1) Burn Heretics 2) one of your own turns out to be a Heretic 3) burn them. Such is the traditional Warhammer 40,000 videogame plot. It’s too soon to know if Warhammer 40,000 Diablolike Inquisitor – Martyr will ultimately sing that age-old tune too, but at least it’s now made its first moves into having a story.
Its first six months in early access were plot free, relying instead on unlinked and similar missions, but its January update adds in the first chapter of a story-led singleplayer campaign, as well as a third character class. Will this be enough to salvage a game our own John ‘Sanguinius’ Walker deemed to be “the clunkiest festival of clunk since Professor David Clunkington invented his Clunkatron 3000?”
On paper, a 40K action RPG sounds just about ideal: have force hammer/lightning claws, will smite, ad infinitum. In pratice, Van Helsing studio Neocore’s Inquisitor – Martyr has perhaps not entirely found the fun, but hey, that’s at least partially what early access is for. John particularly took issue with a lousy tutorial setup, iffy cover mechanics and AI, lag and, most of all, a strong sense of sameiness in its somewhat open world. It’s this latter which the January update seems to be targeting. First up, there’s the story – just one chapter thereof so far, and which is introduced like this:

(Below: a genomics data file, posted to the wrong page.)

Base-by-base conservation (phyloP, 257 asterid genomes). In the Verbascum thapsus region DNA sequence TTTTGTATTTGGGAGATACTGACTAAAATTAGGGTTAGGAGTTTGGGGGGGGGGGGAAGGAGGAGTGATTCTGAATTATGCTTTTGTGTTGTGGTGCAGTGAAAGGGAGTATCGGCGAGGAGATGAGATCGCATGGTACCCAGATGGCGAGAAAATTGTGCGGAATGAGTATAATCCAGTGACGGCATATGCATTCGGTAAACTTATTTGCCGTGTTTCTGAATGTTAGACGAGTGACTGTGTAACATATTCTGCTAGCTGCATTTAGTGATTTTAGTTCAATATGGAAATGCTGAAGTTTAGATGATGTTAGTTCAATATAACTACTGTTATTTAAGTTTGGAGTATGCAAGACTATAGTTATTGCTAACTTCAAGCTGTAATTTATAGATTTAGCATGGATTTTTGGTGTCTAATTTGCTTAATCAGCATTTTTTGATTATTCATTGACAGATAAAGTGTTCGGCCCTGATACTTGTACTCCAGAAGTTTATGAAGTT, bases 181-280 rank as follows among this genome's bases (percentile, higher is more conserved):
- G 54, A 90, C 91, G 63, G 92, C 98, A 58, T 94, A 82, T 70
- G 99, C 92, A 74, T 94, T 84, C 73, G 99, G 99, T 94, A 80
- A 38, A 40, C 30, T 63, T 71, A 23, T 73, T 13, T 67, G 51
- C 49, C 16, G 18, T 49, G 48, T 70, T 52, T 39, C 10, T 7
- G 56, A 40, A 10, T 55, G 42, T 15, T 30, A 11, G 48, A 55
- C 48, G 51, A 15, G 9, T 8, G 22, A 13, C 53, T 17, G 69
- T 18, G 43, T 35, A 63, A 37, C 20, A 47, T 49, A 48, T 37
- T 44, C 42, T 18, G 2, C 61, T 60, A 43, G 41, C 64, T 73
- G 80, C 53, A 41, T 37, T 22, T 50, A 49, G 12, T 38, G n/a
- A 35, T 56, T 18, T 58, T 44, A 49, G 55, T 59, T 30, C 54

I.e. bloke goes to place, there are almost certainly baddies in said place. Whether there’s anything more character-led remains to be seen. I’m not entirely convinced by that voice-acting either, but then 40K games generally play it broad, in fairness.
There’s more on Neocore’s approaching to Inquisitor storytelling and how they’re overhauling their previous mission system in this earlier post here.
I am tempted to play because I will always love 40K and something a little bit but not quite mindless appeals right now – I’ll report back if I do.
Also in the mix in terms of combating repetition is a new character class, making for a still relatively paltry three in total.
“Primaris Psyker Inquisitors are incredibly powerful, but they must be careful with using their powers, because it may very well turn against them. They channel devastating otherworldly energies, but they always risk damnation doing so.” Psyche! In actual in-game terms, what this means is that there are penalties for using psychic abilities, including accidentally spawning Warp anomalies. I like the deal with the devil thinking there, and will be interested to see if the gains are appealing enough to outweigh the risks.
There’s also revamped levelling, assorted polishing and bug-fixing, as detailed in this big ol’ list of splats. The bad news is that the changes are substantial enough that all old characters are getting wiped. Er, for the Emperor?